I wrote the following post almost exact five years ago (thank you, Pam, for reminding me of it!). I was just about to launch my etsy shop with a full + scared heart. I was 30 years old, working full time as a medical social worker and had recently fallen deeply in love with making art. I wanted to be a full time artist. I wanted to feel like an artist. I wanted to make art that mattered. I wanted to find my people, my tribe.
I wanted to be brave.
This post was written in the thick of my trying to figure it all out, a time when I had absolutely no idea what I was doing. I was sending out countless emails asking strangers for help – people who I admired and looked up to. I was completely overwhelmed, yet excited. And I was deeply curious about women who had creative businesses. I wanted to know their stories, how they did it, who they were.
Re-reading this old post, I’m reminded that I still feel exactly the same way. I still want to make art that matters. I still think about women, their art, and how they get their businesses up and running. I’m still inspired by those stories of triumph. I still get frustrated when people aren’t helpful. I still want honest, daring stories. And I still hope to always help others along the way with everything I’ve learned in my own creative biz journey as I understand (truly) how hard it can be.
I’m so happy to celebrate five years of running my creative biz! It was exactly this month, five years ago when everything changed. Opening that etsy shop in 2006 changed my life (thank you, etsy). Figuring it all out as I went along changed my life (I still figure it out as I go!). Embracing the questions, searching for answers, finding my people – all of it – changed my life. I am so lucky and so grateful to be living this life as an artist. I’m an artist (!), full time (!), successful (!). Sometimes I simply cannot believe it.
In the spirit of celebrating beginnings and all the learning, frustration and changing of lives that happen because of it all, here is the post I wrote almost exactly five years ago on this blog documenting one part of my new beginning. I called it “women + art.” For those of you new to this blog, check out the right sidebar for a list of blog posts that chronicle my journey into the creative life these last five years.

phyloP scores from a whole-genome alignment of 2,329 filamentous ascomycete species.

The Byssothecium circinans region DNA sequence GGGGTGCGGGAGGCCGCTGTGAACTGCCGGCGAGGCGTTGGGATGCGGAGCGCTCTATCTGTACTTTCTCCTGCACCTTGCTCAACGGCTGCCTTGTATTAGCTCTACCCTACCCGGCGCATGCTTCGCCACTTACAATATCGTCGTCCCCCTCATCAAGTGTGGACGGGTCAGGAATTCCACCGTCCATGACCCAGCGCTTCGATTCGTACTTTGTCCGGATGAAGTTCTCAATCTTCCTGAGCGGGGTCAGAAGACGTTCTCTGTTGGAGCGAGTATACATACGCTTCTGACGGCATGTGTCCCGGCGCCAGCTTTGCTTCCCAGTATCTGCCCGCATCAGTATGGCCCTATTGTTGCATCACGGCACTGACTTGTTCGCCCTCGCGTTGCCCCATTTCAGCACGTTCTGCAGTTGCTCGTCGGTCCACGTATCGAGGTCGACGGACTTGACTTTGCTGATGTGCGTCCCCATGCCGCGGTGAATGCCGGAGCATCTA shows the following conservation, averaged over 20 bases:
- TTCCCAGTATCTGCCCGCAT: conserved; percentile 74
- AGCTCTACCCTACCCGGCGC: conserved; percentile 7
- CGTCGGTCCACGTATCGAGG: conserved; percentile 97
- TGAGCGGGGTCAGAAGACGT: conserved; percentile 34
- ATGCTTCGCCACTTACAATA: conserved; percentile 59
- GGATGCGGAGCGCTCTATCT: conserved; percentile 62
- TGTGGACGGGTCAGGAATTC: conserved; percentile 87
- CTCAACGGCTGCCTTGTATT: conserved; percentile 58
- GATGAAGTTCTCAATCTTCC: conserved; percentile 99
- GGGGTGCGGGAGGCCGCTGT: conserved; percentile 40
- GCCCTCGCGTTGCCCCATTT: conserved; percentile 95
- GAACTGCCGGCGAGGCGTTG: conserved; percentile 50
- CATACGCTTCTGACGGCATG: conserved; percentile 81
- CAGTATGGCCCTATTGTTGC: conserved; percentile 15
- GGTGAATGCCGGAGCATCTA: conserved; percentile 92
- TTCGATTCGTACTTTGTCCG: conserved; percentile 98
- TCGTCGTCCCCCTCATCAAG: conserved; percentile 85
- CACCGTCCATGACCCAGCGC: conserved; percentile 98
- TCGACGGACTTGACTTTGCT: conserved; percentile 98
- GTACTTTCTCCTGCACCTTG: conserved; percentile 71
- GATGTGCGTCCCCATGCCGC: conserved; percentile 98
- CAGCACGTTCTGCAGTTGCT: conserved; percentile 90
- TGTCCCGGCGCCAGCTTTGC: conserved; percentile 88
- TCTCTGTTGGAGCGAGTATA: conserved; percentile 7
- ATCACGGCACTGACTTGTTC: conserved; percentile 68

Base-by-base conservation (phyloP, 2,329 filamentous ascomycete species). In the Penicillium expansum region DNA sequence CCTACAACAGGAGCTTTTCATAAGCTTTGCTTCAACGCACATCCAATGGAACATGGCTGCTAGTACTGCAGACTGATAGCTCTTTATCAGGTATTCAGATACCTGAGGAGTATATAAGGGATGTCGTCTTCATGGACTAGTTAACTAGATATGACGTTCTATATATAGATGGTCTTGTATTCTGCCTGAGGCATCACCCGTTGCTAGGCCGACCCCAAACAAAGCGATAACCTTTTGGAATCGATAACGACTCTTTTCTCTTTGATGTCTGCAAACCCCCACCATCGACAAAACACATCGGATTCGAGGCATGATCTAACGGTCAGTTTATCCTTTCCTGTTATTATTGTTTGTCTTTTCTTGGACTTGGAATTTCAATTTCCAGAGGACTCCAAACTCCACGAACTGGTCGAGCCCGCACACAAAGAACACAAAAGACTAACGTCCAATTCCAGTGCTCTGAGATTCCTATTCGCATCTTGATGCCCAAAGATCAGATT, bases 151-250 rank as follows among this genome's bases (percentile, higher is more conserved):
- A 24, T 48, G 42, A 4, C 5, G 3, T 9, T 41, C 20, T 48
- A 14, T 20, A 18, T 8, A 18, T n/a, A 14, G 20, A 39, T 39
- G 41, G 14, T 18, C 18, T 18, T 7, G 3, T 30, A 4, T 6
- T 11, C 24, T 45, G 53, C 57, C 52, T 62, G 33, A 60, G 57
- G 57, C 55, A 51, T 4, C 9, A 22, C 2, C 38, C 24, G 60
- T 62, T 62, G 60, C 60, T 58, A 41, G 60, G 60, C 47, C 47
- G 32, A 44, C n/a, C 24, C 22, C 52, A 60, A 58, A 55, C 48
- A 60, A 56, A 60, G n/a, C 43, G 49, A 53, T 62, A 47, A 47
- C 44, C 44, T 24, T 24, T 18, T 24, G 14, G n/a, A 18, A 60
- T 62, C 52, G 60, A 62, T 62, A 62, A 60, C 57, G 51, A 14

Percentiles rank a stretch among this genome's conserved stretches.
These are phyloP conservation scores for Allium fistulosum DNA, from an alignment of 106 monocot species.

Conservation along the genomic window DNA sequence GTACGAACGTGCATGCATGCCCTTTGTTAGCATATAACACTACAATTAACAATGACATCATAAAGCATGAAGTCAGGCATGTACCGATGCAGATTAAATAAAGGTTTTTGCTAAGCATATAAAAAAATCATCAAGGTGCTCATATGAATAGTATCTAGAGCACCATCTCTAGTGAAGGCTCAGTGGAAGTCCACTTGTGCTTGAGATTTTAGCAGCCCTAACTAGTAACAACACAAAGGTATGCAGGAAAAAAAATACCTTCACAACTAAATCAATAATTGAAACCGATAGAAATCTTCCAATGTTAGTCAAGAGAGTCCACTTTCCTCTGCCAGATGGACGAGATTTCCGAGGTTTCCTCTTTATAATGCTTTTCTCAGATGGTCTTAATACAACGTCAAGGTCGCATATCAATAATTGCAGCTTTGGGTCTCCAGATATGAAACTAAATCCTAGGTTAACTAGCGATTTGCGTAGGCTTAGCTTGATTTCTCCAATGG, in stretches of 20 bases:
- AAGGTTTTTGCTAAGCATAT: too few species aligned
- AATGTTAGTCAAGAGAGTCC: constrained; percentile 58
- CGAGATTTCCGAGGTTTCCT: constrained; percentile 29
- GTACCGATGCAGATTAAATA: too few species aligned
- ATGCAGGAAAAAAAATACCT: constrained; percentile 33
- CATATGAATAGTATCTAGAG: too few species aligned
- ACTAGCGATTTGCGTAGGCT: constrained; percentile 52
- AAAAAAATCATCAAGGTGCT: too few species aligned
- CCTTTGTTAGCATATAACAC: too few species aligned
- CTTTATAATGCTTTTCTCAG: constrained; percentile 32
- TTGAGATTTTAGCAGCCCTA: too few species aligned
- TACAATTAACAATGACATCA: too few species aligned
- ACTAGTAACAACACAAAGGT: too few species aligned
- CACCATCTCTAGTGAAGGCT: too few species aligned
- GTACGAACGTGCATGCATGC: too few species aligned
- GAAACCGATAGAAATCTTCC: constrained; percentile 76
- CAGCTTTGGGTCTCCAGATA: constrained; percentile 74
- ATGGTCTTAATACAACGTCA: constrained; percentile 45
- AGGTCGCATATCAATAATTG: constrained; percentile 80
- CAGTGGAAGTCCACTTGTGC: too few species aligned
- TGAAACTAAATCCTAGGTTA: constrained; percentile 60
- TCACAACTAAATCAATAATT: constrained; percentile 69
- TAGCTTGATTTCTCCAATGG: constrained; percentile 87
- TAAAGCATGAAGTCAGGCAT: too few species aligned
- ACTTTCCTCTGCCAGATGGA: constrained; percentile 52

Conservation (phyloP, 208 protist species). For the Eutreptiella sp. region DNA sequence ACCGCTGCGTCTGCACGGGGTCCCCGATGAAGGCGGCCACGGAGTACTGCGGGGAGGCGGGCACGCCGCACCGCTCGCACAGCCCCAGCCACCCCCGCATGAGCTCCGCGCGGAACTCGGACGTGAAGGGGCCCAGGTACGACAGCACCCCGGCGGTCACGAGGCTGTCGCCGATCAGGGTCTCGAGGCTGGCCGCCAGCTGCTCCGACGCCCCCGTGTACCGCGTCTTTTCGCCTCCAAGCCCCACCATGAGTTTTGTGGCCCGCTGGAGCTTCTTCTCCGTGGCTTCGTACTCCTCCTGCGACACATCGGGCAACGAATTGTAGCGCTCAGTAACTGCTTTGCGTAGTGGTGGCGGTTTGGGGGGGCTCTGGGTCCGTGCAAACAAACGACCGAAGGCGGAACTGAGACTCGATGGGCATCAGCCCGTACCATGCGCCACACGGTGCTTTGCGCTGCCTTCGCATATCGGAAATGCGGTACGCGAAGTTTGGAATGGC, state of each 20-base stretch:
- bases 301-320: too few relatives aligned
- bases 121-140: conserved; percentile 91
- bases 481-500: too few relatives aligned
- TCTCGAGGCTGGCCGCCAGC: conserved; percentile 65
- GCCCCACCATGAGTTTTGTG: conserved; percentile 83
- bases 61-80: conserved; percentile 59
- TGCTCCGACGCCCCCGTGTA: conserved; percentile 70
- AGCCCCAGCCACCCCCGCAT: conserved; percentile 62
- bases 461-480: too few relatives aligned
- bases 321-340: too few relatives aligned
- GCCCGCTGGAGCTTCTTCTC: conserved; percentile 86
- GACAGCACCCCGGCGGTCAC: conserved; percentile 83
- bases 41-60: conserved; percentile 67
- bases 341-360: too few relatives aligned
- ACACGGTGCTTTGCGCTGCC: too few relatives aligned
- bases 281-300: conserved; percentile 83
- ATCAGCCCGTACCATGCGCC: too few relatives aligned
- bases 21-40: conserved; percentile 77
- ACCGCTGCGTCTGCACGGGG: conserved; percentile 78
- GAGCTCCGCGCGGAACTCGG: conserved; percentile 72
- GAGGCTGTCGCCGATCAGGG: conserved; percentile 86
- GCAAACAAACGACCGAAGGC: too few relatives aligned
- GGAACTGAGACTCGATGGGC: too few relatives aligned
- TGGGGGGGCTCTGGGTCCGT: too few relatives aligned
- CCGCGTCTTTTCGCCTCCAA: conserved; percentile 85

Written in Sept, 2006:
i’ve been thinking about women, their art, how they get their businesses up & running, and their personal journey along the way. how did they start? do they have any tricks? what were their hurdles, struggles, joys? how do they manage their finances, books, data? how have their endeavors changed their life, their relationships, with others, and within? and do they have any concrete tools or suggestions? and most importantly, do they have a spirit of encouragement when it comes to artists who are just beginning, and do they make themselves available to them? is that important? really, i just want to know their stories. the honest truth.
there’s no doubt that i’m in the midst of that very journey right now. all the research. all the learning (macintosh, scanners, printers, marketing, photoshop, taxes, shipping options, to name a few). not to mention all of the searching, inward, and outward. i find myself looking for resources, communities, even blogs out there that specifically focus on women, their art, and the story of how they came to be. i want honest, daring, truthful stories.
i find it frustrating that for those women who are now successful, that some of them aren’t very generous with what they’ve learned. what is that about? i’ve been lucky to have laini, alena, and DJ as huge supports to me. they are all wonderfully successful artists who have encouraged, inspired, and have challenged me to do it. to make my dreams actually happen. that yes, i can do it, and that i should do it! i’ve asked them all a million questions, and they have all been incredibly generous with what has worked for them, and what hasn’t.
no matter where i am in my journey, i want to be that person who encourages, supports, is available, but most importantly, to be honest about the process. i know what it feels like now to have a million questions, a huge learning curve, and to be seeking information non-stop. and i also know how the ups & downs of transforming one’s life can feel. it’s exhilarating. it’s scary. it’s passionate. it’s happiness. it’s internal questions and examination. the questions come in and out, day to day. sometimes i think to myself, “who do you think you are?” “what the hell are you thinking?” “do you really think you can make a life as an artist?” “ha!”
it’s all about the journey. i’m loving it. in the spirit of being helpful, i’ve added some resources to my sidebar for the inner entrepreneur in you. these are all sites i’ve either stumbled upon or learned about from other people. some are quite practical and others are pure inspiration.